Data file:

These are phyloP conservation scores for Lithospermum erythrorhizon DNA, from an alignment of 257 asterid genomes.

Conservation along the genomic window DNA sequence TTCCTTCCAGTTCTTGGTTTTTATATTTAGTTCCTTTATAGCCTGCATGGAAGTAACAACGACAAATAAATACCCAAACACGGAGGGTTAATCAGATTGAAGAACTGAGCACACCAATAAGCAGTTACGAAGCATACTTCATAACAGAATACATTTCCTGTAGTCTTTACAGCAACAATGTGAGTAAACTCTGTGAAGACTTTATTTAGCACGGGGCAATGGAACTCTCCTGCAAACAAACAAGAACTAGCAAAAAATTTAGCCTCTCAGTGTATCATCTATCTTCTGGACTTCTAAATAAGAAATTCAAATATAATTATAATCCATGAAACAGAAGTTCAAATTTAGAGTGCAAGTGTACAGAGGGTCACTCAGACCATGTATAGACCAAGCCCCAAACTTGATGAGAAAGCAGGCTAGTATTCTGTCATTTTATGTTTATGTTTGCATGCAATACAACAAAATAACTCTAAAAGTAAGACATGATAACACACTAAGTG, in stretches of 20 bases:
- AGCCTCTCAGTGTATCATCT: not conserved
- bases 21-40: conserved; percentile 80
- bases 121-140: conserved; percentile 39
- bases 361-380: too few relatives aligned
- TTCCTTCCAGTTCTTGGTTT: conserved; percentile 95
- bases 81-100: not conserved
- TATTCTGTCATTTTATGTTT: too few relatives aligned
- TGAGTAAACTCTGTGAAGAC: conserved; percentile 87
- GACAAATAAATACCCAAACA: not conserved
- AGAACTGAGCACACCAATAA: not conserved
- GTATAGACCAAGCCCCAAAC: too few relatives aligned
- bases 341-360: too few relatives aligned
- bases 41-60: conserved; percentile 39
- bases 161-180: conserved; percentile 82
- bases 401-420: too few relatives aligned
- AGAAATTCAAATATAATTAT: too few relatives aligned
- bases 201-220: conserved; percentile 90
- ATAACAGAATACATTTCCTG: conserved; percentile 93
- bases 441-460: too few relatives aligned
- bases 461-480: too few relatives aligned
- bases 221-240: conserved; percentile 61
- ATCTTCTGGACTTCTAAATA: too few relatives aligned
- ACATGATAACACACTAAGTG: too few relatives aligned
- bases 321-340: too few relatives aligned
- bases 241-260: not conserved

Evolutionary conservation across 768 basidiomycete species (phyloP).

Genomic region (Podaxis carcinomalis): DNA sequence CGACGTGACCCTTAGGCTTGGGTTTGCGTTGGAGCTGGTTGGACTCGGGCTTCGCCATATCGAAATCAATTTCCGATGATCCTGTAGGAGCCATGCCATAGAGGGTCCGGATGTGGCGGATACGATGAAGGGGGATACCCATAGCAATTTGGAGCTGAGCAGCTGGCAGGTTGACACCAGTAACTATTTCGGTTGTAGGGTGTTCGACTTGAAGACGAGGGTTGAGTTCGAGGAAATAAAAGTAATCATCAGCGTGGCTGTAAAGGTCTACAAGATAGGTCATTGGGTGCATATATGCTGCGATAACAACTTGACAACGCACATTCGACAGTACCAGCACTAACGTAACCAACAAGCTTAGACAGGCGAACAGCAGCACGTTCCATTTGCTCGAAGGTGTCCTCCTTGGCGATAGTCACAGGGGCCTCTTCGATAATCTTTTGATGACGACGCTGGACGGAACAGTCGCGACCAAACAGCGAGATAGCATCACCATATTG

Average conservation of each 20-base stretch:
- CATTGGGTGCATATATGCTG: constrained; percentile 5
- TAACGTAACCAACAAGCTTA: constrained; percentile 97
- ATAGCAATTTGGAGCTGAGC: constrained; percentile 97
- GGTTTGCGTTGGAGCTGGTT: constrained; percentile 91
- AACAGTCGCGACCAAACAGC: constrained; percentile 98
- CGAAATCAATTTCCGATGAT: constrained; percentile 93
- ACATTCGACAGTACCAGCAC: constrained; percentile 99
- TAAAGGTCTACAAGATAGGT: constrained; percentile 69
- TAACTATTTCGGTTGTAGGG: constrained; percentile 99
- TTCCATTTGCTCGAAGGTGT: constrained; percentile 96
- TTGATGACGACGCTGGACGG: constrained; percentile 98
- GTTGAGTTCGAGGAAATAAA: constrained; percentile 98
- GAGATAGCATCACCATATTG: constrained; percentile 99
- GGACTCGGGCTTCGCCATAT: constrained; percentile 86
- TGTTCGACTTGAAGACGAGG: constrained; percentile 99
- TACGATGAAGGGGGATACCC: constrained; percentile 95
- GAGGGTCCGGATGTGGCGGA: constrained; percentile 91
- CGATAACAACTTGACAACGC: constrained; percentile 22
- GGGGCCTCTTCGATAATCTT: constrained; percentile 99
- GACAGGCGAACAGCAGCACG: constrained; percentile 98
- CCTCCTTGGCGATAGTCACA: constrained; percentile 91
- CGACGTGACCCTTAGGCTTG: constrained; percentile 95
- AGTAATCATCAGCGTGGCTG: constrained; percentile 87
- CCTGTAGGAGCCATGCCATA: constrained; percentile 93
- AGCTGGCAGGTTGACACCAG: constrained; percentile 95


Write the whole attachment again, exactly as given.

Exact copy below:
These are phyloP conservation scores for Lithospermum erythrorhizon DNA, from an alignment of 257 asterid genomes.

Conservation along the genomic window DNA sequence TTCCTTCCAGTTCTTGGTTTTTATATTTAGTTCCTTTATAGCCTGCATGGAAGTAACAACGACAAATAAATACCCAAACACGGAGGGTTAATCAGATTGAAGAACTGAGCACACCAATAAGCAGTTACGAAGCATACTTCATAACAGAATACATTTCCTGTAGTCTTTACAGCAACAATGTGAGTAAACTCTGTGAAGACTTTATTTAGCACGGGGCAATGGAACTCTCCTGCAAACAAACAAGAACTAGCAAAAAATTTAGCCTCTCAGTGTATCATCTATCTTCTGGACTTCTAAATAAGAAATTCAAATATAATTATAATCCATGAAACAGAAGTTCAAATTTAGAGTGCAAGTGTACAGAGGGTCACTCAGACCATGTATAGACCAAGCCCCAAACTTGATGAGAAAGCAGGCTAGTATTCTGTCATTTTATGTTTATGTTTGCATGCAATACAACAAAATAACTCTAAAAGTAAGACATGATAACACACTAAGTG, in stretches of 20 bases:
- AGCCTCTCAGTGTATCATCT: not conserved
- bases 21-40: conserved; percentile 80
- bases 121-140: conserved; percentile 39
- bases 361-380: too few relatives aligned
- TTCCTTCCAGTTCTTGGTTT: conserved; percentile 95
- bases 81-100: not conserved
- TATTCTGTCATTTTATGTTT: too few relatives aligned
- TGAGTAAACTCTGTGAAGAC: conserved; percentile 87
- GACAAATAAATACCCAAACA: not conserved
- AGAACTGAGCACACCAATAA: not conserved
- GTATAGACCAAGCCCCAAAC: too few relatives aligned
- bases 341-360: too few relatives aligned
- bases 41-60: conserved; percentile 39
- bases 161-180: conserved; percentile 82
- bases 401-420: too few relatives aligned
- AGAAATTCAAATATAATTAT: too few relatives aligned
- bases 201-220: conserved; percentile 90
- ATAACAGAATACATTTCCTG: conserved; percentile 93
- bases 441-460: too few relatives aligned
- bases 461-480: too few relatives aligned
- bases 221-240: conserved; percentile 61
- ATCTTCTGGACTTCTAAATA: too few relatives aligned
- ACATGATAACACACTAAGTG: too few relatives aligned
- bases 321-340: too few relatives aligned
- bases 241-260: not conserved

Evolutionary conservation across 768 basidiomycete species (phyloP).

Genomic region (Podaxis carcinomalis): DNA sequence CGACGTGACCCTTAGGCTTGGGTTTGCGTTGGAGCTGGTTGGACTCGGGCTTCGCCATATCGAAATCAATTTCCGATGATCCTGTAGGAGCCATGCCATAGAGGGTCCGGATGTGGCGGATACGATGAAGGGGGATACCCATAGCAATTTGGAGCTGAGCAGCTGGCAGGTTGACACCAGTAACTATTTCGGTTGTAGGGTGTTCGACTTGAAGACGAGGGTTGAGTTCGAGGAAATAAAAGTAATCATCAGCGTGGCTGTAAAGGTCTACAAGATAGGTCATTGGGTGCATATATGCTGCGATAACAACTTGACAACGCACATTCGACAGTACCAGCACTAACGTAACCAACAAGCTTAGACAGGCGAACAGCAGCACGTTCCATTTGCTCGAAGGTGTCCTCCTTGGCGATAGTCACAGGGGCCTCTTCGATAATCTTTTGATGACGACGCTGGACGGAACAGTCGCGACCAAACAGCGAGATAGCATCACCATATTG

Average conservation of each 20-base stretch:
- CATTGGGTGCATATATGCTG: constrained; percentile 5
- TAACGTAACCAACAAGCTTA: constrained; percentile 97
- ATAGCAATTTGGAGCTGAGC: constrained; percentile 97
- GGTTTGCGTTGGAGCTGGTT: constrained; percentile 91
- AACAGTCGCGACCAAACAGC: constrained; percentile 98
- CGAAATCAATTTCCGATGAT: constrained; percentile 93
- ACATTCGACAGTACCAGCAC: constrained; percentile 99
- TAAAGGTCTACAAGATAGGT: constrained; percentile 69
- TAACTATTTCGGTTGTAGGG: constrained; percentile 99
- TTCCATTTGCTCGAAGGTGT: constrained; percentile 96
- TTGATGACGACGCTGGACGG: constrained; percentile 98
- GTTGAGTTCGAGGAAATAAA: constrained; percentile 98
- GAGATAGCATCACCATATTG: constrained; percentile 99
- GGACTCGGGCTTCGCCATAT: constrained; percentile 86
- TGTTCGACTTGAAGACGAGG: constrained; percentile 99
- TACGATGAAGGGGGATACCC: constrained; percentile 95
- GAGGGTCCGGATGTGGCGGA: constrained; percentile 91
- CGATAACAACTTGACAACGC: constrained; percentile 22
- GGGGCCTCTTCGATAATCTT: constrained; percentile 99
- GACAGGCGAACAGCAGCACG: constrained; percentile 98
- CCTCCTTGGCGATAGTCACA: constrained; percentile 91
- CGACGTGACCCTTAGGCTTG: constrained; percentile 95
- AGTAATCATCAGCGTGGCTG: constrained; percentile 87
- CCTGTAGGAGCCATGCCATA: constrained; percentile 93
- AGCTGGCAGGTTGACACCAG: constrained; percentile 95